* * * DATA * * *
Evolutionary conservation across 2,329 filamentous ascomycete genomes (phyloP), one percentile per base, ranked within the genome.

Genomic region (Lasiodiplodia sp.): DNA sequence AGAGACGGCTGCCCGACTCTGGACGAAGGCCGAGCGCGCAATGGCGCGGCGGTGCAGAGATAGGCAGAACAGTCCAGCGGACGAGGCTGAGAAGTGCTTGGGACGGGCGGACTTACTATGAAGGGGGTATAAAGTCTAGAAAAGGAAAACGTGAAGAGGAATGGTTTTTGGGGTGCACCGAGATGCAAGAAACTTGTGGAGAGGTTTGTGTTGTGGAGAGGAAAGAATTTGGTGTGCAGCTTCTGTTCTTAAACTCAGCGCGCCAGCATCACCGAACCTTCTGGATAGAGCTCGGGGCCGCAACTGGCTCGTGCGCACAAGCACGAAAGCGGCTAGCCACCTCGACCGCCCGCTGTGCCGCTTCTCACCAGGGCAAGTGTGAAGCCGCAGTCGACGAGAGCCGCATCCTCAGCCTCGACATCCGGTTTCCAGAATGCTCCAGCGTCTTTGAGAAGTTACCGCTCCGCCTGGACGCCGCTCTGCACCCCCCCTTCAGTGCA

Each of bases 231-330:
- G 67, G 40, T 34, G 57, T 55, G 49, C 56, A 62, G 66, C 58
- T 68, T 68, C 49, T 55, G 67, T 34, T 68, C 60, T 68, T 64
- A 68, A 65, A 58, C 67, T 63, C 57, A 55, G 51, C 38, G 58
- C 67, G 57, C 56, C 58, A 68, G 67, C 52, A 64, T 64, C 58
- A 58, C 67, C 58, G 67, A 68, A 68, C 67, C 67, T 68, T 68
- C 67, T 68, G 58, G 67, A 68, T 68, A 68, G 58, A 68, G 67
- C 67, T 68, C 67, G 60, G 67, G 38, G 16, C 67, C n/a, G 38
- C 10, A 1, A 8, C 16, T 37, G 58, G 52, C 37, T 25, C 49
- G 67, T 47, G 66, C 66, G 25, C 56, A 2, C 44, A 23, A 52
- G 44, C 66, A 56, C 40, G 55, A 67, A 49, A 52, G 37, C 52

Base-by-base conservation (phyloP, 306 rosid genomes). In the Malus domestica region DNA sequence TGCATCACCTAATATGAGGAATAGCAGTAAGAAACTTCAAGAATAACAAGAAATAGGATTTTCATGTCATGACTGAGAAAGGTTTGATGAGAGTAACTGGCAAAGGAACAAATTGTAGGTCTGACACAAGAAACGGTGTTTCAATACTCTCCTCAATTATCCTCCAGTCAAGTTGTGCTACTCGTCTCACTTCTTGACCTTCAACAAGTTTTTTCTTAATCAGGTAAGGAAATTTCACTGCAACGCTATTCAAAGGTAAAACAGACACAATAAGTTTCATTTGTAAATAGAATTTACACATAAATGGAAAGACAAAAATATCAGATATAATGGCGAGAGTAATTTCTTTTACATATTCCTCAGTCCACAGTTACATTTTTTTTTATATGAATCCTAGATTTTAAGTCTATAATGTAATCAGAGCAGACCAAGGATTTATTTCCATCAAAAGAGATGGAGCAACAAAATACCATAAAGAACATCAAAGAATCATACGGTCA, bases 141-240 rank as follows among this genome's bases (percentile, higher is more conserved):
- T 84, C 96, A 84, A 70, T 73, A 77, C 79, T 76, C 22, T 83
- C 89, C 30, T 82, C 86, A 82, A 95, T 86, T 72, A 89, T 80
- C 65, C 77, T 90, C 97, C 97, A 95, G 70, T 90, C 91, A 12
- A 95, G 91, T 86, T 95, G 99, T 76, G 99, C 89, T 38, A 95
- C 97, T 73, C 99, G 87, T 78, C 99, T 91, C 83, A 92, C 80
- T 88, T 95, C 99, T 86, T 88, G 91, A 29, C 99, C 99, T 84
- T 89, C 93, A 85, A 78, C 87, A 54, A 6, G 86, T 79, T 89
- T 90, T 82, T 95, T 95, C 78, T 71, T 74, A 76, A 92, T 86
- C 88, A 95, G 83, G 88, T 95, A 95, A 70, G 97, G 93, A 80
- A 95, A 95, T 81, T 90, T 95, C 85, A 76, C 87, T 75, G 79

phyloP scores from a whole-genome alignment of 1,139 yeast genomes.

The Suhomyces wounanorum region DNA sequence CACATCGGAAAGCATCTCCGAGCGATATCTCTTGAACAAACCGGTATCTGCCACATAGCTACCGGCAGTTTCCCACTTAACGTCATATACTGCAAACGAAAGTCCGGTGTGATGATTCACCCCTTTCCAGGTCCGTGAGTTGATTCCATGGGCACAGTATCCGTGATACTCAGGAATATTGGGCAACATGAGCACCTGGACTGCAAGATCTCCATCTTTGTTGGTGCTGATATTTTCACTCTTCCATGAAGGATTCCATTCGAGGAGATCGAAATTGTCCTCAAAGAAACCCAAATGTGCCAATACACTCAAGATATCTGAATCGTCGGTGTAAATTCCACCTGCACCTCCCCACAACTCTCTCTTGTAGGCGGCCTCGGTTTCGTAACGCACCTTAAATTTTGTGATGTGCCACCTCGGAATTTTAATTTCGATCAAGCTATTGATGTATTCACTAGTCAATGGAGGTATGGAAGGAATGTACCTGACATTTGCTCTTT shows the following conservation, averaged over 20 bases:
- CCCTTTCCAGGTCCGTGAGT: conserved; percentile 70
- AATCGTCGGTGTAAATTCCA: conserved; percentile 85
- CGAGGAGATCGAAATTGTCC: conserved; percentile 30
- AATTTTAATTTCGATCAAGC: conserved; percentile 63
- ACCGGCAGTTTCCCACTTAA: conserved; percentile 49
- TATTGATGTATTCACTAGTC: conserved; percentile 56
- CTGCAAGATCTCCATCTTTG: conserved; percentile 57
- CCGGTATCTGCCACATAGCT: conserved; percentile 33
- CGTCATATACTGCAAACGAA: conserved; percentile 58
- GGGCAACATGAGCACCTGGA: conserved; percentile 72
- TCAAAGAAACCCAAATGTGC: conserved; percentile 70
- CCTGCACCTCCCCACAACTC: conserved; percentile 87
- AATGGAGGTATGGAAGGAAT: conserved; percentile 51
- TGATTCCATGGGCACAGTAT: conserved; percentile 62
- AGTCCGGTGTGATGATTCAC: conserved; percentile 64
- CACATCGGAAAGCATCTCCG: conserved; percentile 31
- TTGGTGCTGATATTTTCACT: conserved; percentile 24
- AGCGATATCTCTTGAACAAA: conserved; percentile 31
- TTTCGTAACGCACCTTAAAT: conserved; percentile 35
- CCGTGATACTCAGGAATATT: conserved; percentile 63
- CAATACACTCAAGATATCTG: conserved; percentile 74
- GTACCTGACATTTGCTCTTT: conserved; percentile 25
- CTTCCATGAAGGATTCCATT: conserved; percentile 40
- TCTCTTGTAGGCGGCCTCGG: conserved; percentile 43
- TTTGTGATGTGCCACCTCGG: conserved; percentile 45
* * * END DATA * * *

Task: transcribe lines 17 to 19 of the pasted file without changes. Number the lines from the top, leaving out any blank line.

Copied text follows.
- C 65, C 77, T 90, C 97, C 97, A 95, G 70, T 90, C 91, A 12
- A 95, G 91, T 86, T 95, G 99, T 76, G 99, C 89, T 38, A 95
- C 97, T 73, C 99, G 87, T 78, C 99, T 91, C 83, A 92, C 80